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Gary Lineker admits he was sued by former Liverpool star in 2005 and the pair haven't spoke since

Gary Lineker admits he was sued by former Liverpool star in 2005 and the pair haven't spoke since

He was sued by the former Liverpool star.

Gary Lineker admitted he was once sued by former Liverpool midfielder Harry Kewell.

Back in 2003, the Match of the Day presenter wrote a article criticising Kewell's high-profile transfer from Leeds to Liverpool.

Indeed, the former Australia international was so upset by the piece, he chose to sue for defamation, with the case making it all the way to London’s High Court in 2005.

Kewell alleged that Lineker launched a "hurtful and humiliating attack" over his transfer, with the article, titled "Kewell move made me feel ashamed of the game", launching a seven-day hearing.

The Australian was determined to move to Liverpool with his agent Bernie Mandic managing negotiations with the Reds himself. Ultimately Kewell moved, with Mandic's company Max Sport sending £2million out of the £5million transfer fee.

Lineker admitted he was uneasy about Mandic’s role, with his column calling for agents to stop acting on behalf of both the player and selling club.

The ex-England international at the time refused to admit libel and claimed fair comment. And speaking on his Rest is Football podcast he described the whole episode as "ludicrous".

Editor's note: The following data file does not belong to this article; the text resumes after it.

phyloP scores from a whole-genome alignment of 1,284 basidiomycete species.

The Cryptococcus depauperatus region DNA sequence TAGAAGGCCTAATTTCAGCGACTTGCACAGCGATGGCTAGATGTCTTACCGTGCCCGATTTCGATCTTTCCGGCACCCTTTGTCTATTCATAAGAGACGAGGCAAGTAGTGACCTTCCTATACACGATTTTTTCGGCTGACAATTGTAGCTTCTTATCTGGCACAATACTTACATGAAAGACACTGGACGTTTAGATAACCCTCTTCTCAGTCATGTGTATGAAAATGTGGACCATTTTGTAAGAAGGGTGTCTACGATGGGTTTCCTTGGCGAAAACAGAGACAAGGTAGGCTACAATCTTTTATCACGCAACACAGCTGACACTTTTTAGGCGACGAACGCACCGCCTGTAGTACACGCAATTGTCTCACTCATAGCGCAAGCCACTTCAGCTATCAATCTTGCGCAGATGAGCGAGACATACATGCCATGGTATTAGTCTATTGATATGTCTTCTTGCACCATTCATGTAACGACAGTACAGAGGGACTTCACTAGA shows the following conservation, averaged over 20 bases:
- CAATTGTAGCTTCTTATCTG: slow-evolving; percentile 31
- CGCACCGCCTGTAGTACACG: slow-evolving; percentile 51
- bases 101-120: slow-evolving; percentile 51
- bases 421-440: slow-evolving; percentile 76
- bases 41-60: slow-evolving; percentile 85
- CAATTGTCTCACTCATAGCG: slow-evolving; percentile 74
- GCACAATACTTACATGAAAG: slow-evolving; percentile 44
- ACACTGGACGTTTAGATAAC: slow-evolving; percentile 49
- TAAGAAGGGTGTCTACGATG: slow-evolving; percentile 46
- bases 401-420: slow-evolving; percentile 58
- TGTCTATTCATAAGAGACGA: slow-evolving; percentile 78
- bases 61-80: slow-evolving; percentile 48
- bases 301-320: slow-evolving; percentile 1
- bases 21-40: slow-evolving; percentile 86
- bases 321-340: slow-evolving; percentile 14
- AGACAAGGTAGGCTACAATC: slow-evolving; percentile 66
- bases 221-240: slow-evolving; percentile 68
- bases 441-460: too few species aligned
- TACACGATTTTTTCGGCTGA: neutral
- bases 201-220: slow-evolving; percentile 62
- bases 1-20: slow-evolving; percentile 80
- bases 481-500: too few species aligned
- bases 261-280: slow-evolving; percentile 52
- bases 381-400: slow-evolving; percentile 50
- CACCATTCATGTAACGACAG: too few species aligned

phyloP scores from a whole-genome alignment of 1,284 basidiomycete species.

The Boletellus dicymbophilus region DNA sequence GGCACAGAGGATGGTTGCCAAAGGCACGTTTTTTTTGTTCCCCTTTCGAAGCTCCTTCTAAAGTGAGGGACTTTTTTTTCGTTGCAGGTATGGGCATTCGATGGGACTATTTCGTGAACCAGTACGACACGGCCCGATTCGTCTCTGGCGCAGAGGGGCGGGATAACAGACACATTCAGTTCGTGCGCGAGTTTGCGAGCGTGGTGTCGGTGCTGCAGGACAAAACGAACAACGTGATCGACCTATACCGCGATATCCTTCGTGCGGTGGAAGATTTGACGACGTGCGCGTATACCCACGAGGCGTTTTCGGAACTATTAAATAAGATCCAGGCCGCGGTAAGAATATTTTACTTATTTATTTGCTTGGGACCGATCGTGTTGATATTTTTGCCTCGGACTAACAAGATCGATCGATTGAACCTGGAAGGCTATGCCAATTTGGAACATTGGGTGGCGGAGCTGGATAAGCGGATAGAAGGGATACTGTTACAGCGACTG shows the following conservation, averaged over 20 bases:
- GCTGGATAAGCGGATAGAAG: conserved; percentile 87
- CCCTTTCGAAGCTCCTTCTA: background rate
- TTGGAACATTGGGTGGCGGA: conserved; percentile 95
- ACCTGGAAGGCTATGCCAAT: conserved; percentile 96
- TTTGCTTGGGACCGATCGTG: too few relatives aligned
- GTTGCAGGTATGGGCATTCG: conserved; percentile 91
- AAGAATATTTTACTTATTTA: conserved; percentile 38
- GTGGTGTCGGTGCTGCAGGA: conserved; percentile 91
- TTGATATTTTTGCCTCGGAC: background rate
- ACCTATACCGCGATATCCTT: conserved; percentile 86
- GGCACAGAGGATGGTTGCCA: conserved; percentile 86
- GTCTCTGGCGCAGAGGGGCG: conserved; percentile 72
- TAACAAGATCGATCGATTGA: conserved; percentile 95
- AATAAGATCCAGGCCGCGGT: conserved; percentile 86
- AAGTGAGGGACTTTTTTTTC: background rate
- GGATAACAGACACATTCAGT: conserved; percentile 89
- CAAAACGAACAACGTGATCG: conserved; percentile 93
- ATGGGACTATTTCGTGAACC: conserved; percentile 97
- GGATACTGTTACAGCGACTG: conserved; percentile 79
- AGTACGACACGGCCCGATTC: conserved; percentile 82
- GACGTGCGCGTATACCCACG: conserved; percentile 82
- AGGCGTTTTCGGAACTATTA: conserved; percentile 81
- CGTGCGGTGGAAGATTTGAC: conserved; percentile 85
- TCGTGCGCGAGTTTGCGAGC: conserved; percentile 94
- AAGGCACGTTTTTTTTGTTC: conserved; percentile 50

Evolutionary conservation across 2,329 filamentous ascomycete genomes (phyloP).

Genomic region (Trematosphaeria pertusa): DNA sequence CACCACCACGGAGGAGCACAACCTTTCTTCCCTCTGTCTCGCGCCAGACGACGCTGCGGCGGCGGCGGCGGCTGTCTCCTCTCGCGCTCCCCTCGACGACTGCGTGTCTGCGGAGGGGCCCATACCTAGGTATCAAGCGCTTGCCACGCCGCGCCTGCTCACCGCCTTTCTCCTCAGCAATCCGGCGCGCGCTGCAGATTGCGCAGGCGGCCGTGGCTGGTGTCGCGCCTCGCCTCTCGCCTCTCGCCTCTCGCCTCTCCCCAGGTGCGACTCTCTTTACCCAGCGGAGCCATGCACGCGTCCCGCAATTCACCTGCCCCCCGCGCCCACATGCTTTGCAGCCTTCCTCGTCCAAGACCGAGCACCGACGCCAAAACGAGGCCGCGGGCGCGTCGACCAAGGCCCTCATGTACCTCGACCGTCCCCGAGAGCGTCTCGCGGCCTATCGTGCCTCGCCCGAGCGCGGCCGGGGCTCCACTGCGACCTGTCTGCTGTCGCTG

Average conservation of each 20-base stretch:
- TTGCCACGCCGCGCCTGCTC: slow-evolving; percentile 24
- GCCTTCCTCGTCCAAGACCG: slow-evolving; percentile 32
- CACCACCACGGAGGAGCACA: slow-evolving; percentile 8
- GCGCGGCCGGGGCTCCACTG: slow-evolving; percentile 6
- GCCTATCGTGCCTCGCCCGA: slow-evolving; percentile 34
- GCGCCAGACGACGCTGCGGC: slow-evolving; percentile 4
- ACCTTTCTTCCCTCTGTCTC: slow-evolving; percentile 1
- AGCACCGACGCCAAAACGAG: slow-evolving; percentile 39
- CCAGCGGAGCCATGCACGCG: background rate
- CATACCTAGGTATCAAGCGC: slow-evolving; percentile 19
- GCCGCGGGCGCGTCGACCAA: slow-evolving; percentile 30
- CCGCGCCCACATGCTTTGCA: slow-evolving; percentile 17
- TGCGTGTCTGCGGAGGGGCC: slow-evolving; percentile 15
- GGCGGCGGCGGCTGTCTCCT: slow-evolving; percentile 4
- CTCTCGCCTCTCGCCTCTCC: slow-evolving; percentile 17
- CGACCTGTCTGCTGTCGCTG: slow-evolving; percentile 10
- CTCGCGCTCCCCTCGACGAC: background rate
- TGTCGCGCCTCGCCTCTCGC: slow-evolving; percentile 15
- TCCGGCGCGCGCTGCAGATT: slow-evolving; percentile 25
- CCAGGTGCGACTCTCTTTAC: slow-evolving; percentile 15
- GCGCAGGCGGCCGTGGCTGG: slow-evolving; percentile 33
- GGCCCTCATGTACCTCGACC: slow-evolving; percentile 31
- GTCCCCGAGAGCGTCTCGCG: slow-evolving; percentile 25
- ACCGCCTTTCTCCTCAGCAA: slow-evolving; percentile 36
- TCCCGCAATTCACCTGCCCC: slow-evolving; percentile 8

"Do you know Harry Kewell sued me? It's been a while ago, I used to write a column and it concerned transfers," Lineker said.

"I was talking about how agents shouldn't be allowed to represent both parties in terms of the football club on both sides and the player himself because of conflict of interest. He sued me over this because I called him naive for that. It was obvious that his agent took the hump.

Kewell moved to Liverpool from Leeds in 2003 (Getty)
Kewell moved to Liverpool from Leeds in 2003 (Getty)

"I was in court for four or five days giving evidence, it was ludicrous and obviously it didn't transpire that he won the case. But I was thinking 'I feel like a criminal, all I've done is call him naive'. It was surreal, so surreal.

"There was a jury! Honestly. It went on and on and I just thought 'this won't happen, it's madness'. It was a waste, nuts. I haven't seen him since."

Kewell sought substantial damages from Lineker and fellow defendants, Sunday Telegraph sports editor Jon Ryan and Telegraph Group Ltd. No verdict was reached in the High Court hearing.

The two sides went on to settle out of court, a month after the original hearing came to an end.

Featured Image Credit: Getty